It's Happening: Fake Biden Robocalls

Will this influence the election?

Sponsored by

Your info is on the dark web

Every day, data brokers profit from your sensitive info—phone number, DOB, SSN—selling it to the highest bidder. And who’s buying it? Best case: companies target you with ads. Worst case: scammers and identity thieves.

It's time you check out Incogni. It scrubs your personal data from the web, confronting the world’s data brokers on your behalf. And unlike other services, Incogni helps remove your sensitive information from all broker types, including those tricky People Search Sites.

Help protect yourself from identity theft, spam calls, ID theft and health insurers raising your rates. Plus, just for our readers: Get 55% off Incogni using code PRIVACY.

Joe Biden tweeting on mobile phonee

Joe Biden

We like to write about how AI impacts real people in the real world. So, let’s talk about elections and AI's role in this next big one in the US.

With AI companies and social networks gearing up and releasing statements on how they plan to tackle the rise of AI-generated misinformation, this week’s story comes in the form of a less techy communication style — phone calls.

On January 22nd, the New Hampshire Department of Justice released a statement informing the public that people had received calls from a recorded audio deepfake of Joe Biden.

This means when they answered the robocall, they heard what sounded like a prerecorded message to voters from President Joe Biden himself. When, in fact, the audio was entirely deepfaked and generated with AI.

Voters were encouraged by the fake Joe Biden not to vote in the state primary election. They heard him encourage them to “save” their vote, telling them, “Your vote makes a difference in November, not this Tuesday.”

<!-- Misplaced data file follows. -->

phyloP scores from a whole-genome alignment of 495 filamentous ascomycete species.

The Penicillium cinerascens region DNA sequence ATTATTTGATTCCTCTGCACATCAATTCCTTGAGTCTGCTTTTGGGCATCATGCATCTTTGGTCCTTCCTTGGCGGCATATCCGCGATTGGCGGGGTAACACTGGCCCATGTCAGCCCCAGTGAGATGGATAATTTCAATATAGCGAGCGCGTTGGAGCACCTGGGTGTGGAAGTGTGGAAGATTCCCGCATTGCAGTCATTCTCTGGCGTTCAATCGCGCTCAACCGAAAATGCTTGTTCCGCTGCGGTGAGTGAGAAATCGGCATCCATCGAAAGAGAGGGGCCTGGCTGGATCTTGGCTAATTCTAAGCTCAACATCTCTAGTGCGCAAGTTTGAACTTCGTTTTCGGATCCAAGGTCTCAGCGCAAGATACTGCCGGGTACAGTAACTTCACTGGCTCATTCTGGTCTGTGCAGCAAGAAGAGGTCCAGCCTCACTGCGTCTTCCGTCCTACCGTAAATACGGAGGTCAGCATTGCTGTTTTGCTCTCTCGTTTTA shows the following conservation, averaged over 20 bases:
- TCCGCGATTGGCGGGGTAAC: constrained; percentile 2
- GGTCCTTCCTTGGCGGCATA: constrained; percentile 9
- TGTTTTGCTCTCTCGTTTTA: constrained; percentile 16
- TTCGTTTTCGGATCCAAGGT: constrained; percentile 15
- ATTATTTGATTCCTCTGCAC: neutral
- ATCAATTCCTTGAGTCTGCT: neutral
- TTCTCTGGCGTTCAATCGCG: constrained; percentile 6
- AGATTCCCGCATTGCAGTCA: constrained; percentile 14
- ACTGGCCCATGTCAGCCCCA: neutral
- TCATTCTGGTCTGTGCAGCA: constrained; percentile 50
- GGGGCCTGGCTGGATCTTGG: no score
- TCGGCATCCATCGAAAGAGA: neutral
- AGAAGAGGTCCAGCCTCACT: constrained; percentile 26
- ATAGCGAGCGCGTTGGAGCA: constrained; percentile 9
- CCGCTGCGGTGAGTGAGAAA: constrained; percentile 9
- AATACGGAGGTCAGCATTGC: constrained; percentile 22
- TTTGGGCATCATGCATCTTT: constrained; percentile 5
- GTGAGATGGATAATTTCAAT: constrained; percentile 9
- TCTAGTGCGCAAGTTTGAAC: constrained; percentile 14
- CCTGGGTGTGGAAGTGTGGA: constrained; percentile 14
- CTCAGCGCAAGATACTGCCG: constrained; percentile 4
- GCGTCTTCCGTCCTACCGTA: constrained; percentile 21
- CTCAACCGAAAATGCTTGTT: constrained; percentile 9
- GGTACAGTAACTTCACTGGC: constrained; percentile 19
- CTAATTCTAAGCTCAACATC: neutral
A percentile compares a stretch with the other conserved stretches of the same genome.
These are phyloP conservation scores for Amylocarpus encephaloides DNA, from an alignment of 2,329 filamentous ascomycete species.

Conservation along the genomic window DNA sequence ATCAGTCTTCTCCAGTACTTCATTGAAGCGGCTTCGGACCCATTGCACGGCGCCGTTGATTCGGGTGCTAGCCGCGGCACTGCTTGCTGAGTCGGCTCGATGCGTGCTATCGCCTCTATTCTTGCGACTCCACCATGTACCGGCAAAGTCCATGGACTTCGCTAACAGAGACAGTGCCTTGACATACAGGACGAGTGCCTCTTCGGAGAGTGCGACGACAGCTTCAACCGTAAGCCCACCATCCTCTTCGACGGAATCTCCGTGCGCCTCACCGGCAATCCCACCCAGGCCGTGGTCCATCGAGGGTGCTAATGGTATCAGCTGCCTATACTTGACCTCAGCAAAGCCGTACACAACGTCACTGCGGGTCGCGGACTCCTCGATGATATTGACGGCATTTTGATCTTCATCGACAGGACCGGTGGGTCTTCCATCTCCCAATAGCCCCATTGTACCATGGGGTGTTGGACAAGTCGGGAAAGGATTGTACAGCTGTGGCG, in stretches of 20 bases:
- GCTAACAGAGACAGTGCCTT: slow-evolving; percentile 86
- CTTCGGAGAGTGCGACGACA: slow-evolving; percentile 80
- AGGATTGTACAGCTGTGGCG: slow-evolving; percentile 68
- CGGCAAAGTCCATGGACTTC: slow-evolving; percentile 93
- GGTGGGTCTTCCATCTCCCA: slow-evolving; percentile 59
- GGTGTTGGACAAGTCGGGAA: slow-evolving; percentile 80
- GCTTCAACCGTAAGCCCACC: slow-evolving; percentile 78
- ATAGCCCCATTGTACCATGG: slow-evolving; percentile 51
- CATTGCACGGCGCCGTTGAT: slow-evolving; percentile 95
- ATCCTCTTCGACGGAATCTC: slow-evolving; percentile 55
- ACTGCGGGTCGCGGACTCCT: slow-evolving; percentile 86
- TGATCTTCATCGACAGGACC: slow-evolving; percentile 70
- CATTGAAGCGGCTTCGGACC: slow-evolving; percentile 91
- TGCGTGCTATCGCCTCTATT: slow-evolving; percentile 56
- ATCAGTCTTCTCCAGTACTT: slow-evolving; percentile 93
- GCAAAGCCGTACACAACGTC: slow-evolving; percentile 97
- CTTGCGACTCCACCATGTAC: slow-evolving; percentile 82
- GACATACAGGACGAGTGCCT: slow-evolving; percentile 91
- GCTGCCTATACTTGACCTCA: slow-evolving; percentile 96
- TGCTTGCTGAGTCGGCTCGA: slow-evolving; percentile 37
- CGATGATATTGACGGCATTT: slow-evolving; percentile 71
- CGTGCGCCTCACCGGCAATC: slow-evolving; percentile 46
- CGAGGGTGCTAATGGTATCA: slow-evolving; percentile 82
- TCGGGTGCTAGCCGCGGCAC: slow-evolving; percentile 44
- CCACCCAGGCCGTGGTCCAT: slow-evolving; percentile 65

Voters can and should vote in the primary and November elections.

What’s remarkable about this story is how quickly the industry could determine who was behind the robocalls and how they’d made the audio. It was a voice-fraud detection company called Pindrop Security who found out that the fake Biden robocall was made using ElevenLabs.

ElevenLabs is an AI voice generator that can add human-like inflexion to AI voices based on context. You can use thousands of their pre-made AI voices to read whatever you want aloud and in whatever tone you wish to hear. You can also use their platform to create custom voices.

Once ElevenLabs was made aware of the Biden deepfake, it investigated and suspended the account that created it. But it’s unclear what the legal repercussions for something like this might be.

What stands out to us about this story is how easy it appears to have been for one user to create such startlingly realistic election misinformation with the voice of the current president.

If anyone can use simple, affordable software to produce things like this quickly, and if everyone else’s parents believe the things they see on Facebook as much as ours do… what’s going to happen when serious players decide to wade in and push out AI-generated misinformation?

We’ve seen how much countries like to meddle in elections, creating hundreds of thousands of fake profiles and user accounts online—posting and sharing misinformation and stoking the fires of division. How will we cope when AI misinformation gets so realistic and frequent that we cannot tell what’s real?

Half the videos of Trump or Biden we see every week could just as believably be AI-generated. We’ll have to keep an eye on how things go this year.

We fulfil referral rewards at the end of the month.

Join the conversation

or to participate.